Landlords Who Violate Bankruptcy Stay May be Ordered to Pay Emotional Distress Damages and Punitive Damages

Monday, May 1, 2017

Landlords should use caution in attempts to take possession of leased space once a tenant files bankruptcy.  Recently, in Lansaw v. Zokaites, the Third Circuit Court of Appeals upheld an order of the Bankruptcy Court for the Western District of Pennsylvania awarding of emotional distress damages and punitive damages against a landlord who violated the automatic stay. 

Under section 362(a) of the Bankruptcy Code, the filing of a bankruptcy petition operates as a stay against debt collection activities by creditors.  For violations of the stay, individual debtors can recover actual damages, including costs and attorneys’ fees, and punitive damages.  

In Lansaw v. Zokaites, the debtors operated a daycare in leased space.  The court found that the landlord violated the automatic stay on three separate occasions.

The first violation consisted of the landlord and his attorney visiting the daycare during business hours to take photographs of the debtors’ personal property.  During that visit, the landlord intimidated one of the debtors and backed her against a wall.

For the second violation, the landlord visited the daycare after business hours using his own key to enter and padlocked and chained the doors.  The landlord left an “interim standstill agreement” on the door, which provided that the landlord would remove the chains if the debtors agreed to certain conditions, including reaffirming the lease with the landlord.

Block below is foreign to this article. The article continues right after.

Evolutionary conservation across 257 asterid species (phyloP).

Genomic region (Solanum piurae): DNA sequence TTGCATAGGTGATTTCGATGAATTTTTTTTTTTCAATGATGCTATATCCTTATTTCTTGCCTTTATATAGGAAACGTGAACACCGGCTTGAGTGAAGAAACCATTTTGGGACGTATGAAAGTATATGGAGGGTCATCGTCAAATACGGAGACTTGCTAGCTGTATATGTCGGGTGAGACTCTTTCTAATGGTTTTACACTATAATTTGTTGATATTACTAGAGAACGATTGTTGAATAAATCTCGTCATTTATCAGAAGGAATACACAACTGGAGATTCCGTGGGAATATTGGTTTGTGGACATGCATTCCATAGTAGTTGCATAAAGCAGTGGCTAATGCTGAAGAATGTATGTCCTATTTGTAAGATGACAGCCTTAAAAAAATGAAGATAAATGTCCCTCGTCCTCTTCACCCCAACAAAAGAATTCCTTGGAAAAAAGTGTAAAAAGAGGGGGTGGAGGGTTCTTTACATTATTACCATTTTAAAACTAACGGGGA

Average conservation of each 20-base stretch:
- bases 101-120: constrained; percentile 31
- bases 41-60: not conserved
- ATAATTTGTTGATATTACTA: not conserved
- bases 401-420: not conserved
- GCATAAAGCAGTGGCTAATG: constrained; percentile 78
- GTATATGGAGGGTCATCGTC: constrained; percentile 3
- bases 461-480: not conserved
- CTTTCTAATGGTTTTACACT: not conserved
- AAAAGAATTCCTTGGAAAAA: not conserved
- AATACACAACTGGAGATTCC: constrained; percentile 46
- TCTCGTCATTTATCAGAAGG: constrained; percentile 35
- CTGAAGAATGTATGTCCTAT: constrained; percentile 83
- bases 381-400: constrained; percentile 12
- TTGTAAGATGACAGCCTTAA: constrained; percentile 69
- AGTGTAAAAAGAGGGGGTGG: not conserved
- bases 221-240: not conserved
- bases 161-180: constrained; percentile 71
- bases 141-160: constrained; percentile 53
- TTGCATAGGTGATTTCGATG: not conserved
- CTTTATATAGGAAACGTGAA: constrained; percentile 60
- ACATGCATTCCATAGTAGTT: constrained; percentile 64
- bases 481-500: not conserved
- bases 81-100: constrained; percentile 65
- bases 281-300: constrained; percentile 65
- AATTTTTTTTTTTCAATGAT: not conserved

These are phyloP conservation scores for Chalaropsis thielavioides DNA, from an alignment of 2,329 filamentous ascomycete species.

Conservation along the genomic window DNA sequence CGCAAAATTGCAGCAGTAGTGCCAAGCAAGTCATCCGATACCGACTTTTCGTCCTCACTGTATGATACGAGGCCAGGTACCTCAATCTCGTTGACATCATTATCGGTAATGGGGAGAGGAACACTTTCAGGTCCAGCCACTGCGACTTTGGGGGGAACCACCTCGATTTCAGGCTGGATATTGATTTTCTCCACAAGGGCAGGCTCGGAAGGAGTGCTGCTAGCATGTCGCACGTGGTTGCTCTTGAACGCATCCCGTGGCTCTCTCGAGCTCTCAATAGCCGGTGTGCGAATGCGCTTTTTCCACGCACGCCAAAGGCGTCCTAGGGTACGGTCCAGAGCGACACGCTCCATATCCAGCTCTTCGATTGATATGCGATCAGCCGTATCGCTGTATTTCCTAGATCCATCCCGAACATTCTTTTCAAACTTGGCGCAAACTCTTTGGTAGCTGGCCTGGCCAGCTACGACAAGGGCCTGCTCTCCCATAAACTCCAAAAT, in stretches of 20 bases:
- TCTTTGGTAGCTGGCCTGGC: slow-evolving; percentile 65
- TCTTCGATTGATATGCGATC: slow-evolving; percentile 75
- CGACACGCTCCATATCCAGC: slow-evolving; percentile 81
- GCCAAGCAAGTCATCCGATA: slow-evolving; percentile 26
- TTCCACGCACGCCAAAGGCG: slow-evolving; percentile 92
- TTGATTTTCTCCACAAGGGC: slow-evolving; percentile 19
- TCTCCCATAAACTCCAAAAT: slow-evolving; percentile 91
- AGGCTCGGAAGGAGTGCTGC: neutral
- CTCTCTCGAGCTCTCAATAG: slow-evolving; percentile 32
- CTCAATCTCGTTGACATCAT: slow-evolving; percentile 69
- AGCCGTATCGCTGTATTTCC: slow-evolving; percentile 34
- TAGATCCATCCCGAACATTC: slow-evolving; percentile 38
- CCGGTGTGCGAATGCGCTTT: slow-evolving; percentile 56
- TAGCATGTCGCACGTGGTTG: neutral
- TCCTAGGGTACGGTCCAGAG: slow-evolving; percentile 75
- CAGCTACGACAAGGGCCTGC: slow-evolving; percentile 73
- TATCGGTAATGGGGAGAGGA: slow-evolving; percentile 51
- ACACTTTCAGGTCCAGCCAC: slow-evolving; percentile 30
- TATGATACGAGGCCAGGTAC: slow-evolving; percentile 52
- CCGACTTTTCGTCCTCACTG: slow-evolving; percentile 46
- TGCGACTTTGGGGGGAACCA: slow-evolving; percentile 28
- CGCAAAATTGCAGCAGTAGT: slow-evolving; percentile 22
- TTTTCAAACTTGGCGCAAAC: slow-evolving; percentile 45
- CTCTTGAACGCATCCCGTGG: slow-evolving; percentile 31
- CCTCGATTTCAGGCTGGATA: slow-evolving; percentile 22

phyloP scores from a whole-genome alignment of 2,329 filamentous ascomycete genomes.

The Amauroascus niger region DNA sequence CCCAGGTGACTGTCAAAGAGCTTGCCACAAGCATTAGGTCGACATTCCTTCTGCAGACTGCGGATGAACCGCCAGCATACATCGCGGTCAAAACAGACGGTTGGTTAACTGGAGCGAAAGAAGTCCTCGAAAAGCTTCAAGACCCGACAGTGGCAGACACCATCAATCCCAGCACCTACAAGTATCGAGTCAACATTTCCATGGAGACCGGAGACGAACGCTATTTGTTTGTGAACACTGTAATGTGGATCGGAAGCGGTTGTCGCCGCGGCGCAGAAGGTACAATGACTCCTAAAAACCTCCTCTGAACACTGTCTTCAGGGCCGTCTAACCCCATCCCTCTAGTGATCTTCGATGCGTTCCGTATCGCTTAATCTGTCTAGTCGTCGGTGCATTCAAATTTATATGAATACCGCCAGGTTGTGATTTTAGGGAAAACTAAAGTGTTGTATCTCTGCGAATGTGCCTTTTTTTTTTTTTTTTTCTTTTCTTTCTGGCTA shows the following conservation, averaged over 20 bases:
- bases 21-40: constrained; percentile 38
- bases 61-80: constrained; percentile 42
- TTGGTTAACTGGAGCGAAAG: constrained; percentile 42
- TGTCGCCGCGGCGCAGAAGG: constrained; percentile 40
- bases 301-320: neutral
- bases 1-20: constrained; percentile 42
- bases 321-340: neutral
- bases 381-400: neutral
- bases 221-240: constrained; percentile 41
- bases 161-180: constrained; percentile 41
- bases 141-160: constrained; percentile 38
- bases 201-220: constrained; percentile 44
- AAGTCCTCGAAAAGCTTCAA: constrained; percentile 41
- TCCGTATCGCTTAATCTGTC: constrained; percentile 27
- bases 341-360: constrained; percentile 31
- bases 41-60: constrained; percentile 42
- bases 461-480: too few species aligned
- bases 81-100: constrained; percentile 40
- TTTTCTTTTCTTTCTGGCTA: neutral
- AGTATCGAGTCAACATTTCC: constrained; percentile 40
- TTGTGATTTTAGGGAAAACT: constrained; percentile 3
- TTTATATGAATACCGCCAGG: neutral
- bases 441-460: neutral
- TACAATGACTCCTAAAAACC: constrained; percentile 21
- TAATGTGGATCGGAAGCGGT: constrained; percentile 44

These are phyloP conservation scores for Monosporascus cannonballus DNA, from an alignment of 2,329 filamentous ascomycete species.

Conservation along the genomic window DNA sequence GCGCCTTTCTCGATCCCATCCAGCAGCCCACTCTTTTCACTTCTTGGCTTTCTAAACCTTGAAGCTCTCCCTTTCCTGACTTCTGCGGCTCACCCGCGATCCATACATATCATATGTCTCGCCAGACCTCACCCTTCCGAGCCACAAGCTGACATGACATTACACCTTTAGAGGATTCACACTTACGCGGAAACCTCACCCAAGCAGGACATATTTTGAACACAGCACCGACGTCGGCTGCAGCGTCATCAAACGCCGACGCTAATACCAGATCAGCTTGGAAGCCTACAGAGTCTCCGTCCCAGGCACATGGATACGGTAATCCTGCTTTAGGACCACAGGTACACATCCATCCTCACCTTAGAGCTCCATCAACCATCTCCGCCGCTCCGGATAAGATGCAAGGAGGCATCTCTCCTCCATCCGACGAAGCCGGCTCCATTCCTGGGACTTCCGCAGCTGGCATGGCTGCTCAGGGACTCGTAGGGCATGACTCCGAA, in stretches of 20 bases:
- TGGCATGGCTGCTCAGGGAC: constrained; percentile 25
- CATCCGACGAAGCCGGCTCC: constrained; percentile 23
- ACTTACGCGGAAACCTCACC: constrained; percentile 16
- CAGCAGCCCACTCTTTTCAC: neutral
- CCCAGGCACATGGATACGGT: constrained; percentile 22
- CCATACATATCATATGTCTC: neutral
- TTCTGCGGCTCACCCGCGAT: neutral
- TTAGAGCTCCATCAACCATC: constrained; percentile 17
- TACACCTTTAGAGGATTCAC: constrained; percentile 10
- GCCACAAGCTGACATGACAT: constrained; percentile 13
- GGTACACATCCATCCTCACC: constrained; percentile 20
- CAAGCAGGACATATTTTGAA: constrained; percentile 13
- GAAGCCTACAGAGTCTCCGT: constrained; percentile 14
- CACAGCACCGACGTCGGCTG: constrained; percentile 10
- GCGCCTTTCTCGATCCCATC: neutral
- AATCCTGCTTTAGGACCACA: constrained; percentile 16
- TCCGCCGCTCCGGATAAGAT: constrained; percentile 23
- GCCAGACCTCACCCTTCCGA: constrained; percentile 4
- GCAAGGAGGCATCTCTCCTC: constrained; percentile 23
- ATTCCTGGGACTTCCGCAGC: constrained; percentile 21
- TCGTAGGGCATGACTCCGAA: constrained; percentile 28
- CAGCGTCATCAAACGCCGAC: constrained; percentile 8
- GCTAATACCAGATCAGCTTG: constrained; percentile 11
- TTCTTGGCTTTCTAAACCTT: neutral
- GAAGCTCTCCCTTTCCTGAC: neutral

For the third violation, the debtors had found a new property to lease but still had property in the old leasehold.  The landlord directed his attorney to send a letter to the debtors’ new landlord, demanding that the new landlord terminate a lease with the debtors, and stated that, if the new lease was not terminated, the landlord would file a complaint against the new landlord.  The landlord’s attorney also called the new landlord multiple times in an attempt to have the new lease terminated. 

For these violations of the automatic stay, the debtors were awarded $7,500 for emotional distress, $2,600 in legal fees, and $40,000 in punitive damages from the landlord. 

In the opinion, the Third Circuit Court of Appeals found that the bankruptcy code authorizes the award of emotional distress damages as a form of “actual damages,” and that the debtors presented sufficient evidence to support such a claim.  Additionally, the Court found that the debtors were properly awarded punitive damages. 

When a tenant files bankruptcy, a landlord should be extremely cautious in attempts to collect back rent, take possession of the property, or evict a tenant.  Lansaw v. Zokaites was an extreme case; however, violations of the automatic stay may arise from typical landlord activities, such as sending certain notices and applying a setoff against a security deposit.

Bodie B. Colwell practices as an associate with Preti Flaherty's Bankruptcy, Creditors’ Rights and Business Restructuring group from the Portland office. She focuses on supporting bankruptcy, insolvency, and creditors’ rights clients.

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